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More than 94% of global population experienced decline in freedom from 2019 to 2020

2020 freedom index

Press Release
January 26, 2023

TORONTO (GLOBE NEWSWIRE) – While global freedom was already waning before COVID, the response from governments during the pandemic accelerated the loss of freedom worldwide, finds a new study released today by Canada’s Fraser Institute and the U.S.-based Cato Institute.

“During the pandemic, governments worldwide restricted freedom of movement, expression, assembly and other freedoms even more than in previous years,” said Fred McMahon, resident fellow at the Fraser Institute and co-author of this year’s Human Freedom Index.

While we take no position on the necessity of COVID policies, they unquestionably limited freedom. From 2019 to 2020 (the latest year of available data), 94.3 per cent of the world’s population experienced a decline in freedom.

But again, freedom was on the decline before COVID – the government response simply accelerated the decline. Between 2007 (the highpoint for human freedom) and 2019, freedom declined for 79 per cent of the world’s population.

The index measures personal freedom – the rule of law, safety and security, identity and relationships (i.e. the freedom to choose your relationship partner), freedom of movement, speech, assembly and religion – alongside economic freedom, the ability of individuals to make their own economic decisions.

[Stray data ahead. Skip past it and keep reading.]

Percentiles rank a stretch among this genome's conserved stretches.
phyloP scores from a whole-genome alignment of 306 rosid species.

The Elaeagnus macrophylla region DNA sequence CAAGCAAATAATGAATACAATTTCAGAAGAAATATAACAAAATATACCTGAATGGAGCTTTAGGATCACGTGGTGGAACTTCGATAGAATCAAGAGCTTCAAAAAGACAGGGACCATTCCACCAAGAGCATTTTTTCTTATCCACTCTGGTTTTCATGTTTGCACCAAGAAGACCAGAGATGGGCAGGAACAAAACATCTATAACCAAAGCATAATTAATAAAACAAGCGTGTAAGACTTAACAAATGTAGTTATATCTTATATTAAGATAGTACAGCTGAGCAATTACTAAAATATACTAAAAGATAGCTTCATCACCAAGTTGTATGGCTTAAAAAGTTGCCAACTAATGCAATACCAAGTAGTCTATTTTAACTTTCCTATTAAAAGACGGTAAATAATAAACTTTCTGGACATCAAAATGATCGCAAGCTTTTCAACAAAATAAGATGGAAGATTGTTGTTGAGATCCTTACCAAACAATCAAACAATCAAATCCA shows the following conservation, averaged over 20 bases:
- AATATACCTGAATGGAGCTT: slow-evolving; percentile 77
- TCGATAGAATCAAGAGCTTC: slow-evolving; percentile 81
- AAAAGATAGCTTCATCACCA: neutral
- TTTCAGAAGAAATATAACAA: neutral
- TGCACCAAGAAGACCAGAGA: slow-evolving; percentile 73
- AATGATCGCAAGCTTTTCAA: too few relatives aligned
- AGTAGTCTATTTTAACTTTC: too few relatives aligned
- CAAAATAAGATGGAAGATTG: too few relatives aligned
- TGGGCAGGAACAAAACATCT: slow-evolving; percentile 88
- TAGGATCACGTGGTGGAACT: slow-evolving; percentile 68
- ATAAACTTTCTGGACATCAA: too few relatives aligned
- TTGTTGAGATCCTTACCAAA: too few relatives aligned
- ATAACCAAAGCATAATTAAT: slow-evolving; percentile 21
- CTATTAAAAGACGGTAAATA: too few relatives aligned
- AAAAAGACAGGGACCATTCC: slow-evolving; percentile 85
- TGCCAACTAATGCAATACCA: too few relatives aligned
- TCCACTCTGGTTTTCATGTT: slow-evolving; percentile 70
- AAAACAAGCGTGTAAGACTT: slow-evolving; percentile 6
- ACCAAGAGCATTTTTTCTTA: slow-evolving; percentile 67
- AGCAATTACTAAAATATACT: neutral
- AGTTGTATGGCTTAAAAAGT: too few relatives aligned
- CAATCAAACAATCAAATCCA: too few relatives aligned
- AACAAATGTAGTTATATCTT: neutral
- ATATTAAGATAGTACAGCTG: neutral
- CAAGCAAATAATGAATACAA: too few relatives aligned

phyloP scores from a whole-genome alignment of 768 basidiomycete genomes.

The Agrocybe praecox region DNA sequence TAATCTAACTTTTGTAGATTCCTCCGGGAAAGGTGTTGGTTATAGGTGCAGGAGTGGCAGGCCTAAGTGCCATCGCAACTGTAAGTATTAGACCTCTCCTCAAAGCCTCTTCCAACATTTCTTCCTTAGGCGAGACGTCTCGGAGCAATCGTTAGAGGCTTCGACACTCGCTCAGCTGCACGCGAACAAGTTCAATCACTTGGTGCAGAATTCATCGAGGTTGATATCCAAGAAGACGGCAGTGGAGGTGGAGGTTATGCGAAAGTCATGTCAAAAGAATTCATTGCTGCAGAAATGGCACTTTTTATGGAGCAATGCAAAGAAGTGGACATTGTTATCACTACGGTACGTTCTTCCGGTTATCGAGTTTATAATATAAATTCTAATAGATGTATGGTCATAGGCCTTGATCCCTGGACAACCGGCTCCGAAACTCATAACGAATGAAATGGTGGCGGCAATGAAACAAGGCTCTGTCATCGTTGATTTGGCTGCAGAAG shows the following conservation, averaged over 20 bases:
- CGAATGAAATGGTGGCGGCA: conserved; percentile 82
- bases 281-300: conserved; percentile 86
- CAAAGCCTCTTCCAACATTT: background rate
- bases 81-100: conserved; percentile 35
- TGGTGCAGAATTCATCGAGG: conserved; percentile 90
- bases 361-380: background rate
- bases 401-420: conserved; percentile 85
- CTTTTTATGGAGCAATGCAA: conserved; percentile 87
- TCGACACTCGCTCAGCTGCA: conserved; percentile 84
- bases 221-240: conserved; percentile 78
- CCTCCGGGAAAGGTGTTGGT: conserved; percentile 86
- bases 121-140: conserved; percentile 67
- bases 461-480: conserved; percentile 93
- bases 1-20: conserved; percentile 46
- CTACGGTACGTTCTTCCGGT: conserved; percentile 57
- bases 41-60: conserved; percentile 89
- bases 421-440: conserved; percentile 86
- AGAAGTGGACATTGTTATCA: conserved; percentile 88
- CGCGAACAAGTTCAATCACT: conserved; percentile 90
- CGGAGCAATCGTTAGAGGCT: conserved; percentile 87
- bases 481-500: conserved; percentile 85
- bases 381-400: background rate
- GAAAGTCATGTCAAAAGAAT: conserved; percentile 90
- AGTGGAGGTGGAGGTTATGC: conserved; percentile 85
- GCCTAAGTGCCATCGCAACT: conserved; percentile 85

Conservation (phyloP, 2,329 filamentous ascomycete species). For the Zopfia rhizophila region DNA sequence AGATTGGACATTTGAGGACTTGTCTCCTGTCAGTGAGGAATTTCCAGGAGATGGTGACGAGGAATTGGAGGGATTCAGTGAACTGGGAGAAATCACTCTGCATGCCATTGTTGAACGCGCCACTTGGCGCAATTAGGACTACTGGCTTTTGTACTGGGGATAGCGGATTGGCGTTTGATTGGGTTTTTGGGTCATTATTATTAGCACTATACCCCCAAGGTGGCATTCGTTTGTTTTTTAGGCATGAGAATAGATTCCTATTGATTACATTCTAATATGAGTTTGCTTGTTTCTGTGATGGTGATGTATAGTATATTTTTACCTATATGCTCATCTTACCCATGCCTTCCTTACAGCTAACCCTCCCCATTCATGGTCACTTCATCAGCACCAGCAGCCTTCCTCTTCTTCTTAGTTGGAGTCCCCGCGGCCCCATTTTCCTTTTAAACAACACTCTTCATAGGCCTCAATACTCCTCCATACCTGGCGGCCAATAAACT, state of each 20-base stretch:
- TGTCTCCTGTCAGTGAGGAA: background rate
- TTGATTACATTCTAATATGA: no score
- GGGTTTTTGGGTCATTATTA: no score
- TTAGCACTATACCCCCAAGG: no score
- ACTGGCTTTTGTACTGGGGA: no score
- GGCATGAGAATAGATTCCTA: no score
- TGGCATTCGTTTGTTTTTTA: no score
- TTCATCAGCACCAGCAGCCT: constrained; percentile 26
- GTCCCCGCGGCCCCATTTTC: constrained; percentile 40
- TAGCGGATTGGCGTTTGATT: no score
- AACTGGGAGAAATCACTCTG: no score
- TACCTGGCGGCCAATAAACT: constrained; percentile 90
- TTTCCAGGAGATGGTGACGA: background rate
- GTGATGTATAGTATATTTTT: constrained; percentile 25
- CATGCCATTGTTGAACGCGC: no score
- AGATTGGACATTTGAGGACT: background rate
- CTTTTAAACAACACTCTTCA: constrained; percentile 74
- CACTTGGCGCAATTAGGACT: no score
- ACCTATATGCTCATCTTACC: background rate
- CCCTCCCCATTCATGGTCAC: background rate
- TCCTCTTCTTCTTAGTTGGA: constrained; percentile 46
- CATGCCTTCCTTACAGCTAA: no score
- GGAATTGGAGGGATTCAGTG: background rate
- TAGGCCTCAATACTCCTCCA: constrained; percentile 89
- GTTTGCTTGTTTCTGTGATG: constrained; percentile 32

Switzerland, once again, tops this year’s freedom ranking followed by New Zealand, Estonia, Denmark, Ireland, Sweden, Iceland, Finland, the Netherlands and Luxembourg. The five least-free countries are (in descending order) Egypt, Iran, Venezuela, Yemen and Syria.

Overall worldwide rankings for other significant countries include Japan (16), Germany (18), the United Kingdom (20), the United States (23), South Korea (30), France (42), Argentina (74), South Africa (77), Brazil (80), India (112), Russia (119), Nigeria (124) and China (152).

Regionally, Western Europe, North America (Canada and the United States) and Oceania have the highest levels of freedom while the Middle East and North Africa, sub-Saharan Africa and South Asia have the lowest levels.

Crucially, people in freer countries are more prosperous than those in less-free countries. For example, the average per-capita income for the top-quartile countries on the index was US$48,644 compared to US$11,566 for the least-free quartile in 2020.

“When government limits the ability of people to move, assemble and speak freely, people are less able to the lives they want to live,” said Ian Vásquez, report co-author and director of the Cato Institute’s Center for Global Liberty and Prosperity.

The complete index, a joint project of the Fraser Institute and the Cato Institute, is available as a free PDF download at The co-authors of the report are Ian Vasquez, Vice President, International Studies, Cato Institute, Ryan Murphy, associate professor, Bridwell Institute for Economic Freedom, Southern Methodist University, and Guillermina Sutter Schneider, data scientist and research manager, Center for Global Liberty and Prosperity, Cato Institute.